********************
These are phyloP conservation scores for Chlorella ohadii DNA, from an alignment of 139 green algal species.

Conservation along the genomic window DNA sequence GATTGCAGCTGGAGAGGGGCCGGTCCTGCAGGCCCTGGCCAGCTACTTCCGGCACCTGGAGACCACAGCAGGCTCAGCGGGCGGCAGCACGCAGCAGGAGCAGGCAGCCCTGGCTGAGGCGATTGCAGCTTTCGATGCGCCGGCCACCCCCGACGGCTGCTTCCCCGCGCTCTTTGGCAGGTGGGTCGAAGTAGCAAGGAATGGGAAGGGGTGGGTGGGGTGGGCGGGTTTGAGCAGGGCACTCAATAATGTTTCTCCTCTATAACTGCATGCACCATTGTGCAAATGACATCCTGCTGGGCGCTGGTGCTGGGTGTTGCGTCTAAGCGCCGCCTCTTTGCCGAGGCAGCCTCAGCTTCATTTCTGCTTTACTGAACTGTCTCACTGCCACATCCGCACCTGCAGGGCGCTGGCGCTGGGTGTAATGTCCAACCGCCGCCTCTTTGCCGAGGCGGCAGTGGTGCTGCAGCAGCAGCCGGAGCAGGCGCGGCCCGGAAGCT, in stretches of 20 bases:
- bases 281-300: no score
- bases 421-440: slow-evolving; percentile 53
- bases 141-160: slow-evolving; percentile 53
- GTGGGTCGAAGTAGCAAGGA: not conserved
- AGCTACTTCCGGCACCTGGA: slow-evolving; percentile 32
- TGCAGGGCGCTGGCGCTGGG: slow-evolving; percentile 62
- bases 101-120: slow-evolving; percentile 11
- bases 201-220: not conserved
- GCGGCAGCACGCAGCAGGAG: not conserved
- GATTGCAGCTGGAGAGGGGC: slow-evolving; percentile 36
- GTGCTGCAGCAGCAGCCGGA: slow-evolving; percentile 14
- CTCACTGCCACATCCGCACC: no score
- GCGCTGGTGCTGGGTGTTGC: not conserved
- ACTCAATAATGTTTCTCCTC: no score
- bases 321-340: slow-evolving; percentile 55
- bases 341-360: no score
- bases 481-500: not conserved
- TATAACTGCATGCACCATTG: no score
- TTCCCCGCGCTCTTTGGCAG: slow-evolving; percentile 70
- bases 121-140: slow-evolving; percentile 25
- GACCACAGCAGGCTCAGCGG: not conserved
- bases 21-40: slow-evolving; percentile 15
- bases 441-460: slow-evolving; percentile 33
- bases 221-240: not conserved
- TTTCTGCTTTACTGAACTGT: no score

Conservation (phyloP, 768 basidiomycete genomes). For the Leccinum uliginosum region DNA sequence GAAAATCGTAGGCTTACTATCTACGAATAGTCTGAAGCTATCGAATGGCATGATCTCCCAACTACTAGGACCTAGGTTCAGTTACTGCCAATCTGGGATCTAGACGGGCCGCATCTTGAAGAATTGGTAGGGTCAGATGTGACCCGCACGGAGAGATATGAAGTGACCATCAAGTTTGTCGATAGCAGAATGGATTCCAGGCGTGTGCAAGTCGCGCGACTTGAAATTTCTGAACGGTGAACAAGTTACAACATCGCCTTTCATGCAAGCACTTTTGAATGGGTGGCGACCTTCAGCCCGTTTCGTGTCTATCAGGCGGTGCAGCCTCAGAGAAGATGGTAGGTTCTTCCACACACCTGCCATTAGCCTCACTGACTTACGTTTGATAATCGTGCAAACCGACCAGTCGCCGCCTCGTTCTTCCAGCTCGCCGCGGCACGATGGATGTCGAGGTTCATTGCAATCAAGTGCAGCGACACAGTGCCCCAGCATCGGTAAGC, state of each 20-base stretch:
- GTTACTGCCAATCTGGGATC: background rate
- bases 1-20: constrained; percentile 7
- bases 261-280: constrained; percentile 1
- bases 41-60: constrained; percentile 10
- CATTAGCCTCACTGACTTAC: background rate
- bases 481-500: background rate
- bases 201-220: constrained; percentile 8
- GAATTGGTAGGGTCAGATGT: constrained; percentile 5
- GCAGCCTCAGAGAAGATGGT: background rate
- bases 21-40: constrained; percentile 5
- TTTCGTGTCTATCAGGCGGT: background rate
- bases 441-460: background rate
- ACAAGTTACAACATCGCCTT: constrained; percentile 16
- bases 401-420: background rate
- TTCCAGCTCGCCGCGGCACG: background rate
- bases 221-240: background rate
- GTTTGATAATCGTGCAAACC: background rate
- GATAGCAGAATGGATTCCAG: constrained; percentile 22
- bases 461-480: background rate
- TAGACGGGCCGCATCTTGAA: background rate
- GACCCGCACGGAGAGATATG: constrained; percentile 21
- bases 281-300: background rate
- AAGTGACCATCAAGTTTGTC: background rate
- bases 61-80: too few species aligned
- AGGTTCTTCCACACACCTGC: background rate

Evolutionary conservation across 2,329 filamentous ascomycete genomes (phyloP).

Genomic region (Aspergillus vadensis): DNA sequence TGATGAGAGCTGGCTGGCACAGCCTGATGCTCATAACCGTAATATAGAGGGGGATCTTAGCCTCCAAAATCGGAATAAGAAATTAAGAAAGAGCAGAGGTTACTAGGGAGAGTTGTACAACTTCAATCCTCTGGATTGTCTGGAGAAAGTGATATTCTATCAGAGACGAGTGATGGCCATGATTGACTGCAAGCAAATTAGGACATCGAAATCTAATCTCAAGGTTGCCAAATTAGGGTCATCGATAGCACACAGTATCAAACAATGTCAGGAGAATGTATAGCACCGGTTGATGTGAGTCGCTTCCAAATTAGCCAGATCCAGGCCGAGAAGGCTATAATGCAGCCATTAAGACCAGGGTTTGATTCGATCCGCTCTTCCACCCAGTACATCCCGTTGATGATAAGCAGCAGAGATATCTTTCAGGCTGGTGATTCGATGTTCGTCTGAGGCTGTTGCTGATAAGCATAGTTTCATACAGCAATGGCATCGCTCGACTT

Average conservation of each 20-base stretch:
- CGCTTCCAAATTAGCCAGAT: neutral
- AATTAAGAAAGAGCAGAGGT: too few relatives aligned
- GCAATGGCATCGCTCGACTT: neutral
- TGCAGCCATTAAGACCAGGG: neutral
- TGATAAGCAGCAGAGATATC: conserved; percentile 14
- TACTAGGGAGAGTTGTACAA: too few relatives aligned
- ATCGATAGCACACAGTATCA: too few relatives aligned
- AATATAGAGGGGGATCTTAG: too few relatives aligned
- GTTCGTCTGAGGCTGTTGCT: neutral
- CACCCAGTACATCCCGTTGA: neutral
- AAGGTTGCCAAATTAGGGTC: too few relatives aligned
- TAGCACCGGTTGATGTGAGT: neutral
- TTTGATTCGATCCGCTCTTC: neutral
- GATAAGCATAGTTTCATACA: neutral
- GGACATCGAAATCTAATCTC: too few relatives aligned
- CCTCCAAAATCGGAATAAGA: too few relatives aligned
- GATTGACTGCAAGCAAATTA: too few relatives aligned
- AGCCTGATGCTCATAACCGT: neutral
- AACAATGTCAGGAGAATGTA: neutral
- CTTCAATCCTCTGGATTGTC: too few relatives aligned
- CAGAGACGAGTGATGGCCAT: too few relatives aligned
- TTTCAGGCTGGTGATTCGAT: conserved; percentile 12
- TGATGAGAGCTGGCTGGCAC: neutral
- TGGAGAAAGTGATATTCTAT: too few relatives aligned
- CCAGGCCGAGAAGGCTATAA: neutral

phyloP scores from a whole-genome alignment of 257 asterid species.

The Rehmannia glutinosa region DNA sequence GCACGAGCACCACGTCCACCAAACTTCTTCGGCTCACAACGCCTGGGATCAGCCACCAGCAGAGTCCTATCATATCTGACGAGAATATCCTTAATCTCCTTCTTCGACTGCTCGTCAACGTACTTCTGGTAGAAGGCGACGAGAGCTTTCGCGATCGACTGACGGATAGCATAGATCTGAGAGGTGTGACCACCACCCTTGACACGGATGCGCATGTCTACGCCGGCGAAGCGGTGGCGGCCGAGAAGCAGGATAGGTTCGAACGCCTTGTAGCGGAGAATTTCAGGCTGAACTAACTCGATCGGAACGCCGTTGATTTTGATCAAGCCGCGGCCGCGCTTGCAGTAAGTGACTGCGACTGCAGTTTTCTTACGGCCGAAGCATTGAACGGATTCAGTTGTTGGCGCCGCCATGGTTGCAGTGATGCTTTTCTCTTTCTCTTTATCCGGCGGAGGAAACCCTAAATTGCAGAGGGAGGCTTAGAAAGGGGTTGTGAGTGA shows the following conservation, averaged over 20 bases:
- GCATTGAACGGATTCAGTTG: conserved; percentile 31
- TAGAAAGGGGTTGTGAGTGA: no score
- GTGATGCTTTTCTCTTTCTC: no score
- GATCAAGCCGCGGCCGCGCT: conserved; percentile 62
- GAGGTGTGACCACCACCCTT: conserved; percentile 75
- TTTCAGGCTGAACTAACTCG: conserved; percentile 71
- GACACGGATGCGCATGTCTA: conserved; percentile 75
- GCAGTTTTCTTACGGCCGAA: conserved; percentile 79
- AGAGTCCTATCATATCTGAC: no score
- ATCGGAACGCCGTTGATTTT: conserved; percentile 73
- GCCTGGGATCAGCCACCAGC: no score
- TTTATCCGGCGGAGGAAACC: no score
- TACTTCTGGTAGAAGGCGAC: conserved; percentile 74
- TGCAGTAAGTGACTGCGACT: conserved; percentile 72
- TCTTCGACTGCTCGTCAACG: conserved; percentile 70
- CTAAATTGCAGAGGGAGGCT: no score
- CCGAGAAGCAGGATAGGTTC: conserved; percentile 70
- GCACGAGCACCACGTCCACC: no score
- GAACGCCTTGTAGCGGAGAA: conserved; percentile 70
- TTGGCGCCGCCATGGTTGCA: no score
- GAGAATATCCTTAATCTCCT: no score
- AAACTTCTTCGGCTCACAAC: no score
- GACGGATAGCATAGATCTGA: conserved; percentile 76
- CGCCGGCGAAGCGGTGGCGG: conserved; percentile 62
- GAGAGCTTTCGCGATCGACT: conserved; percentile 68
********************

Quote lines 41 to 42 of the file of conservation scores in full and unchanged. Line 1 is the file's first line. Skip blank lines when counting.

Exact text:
- ACAAGTTACAACATCGCCTT: constrained; percentile 16
- bases 401-420: background rate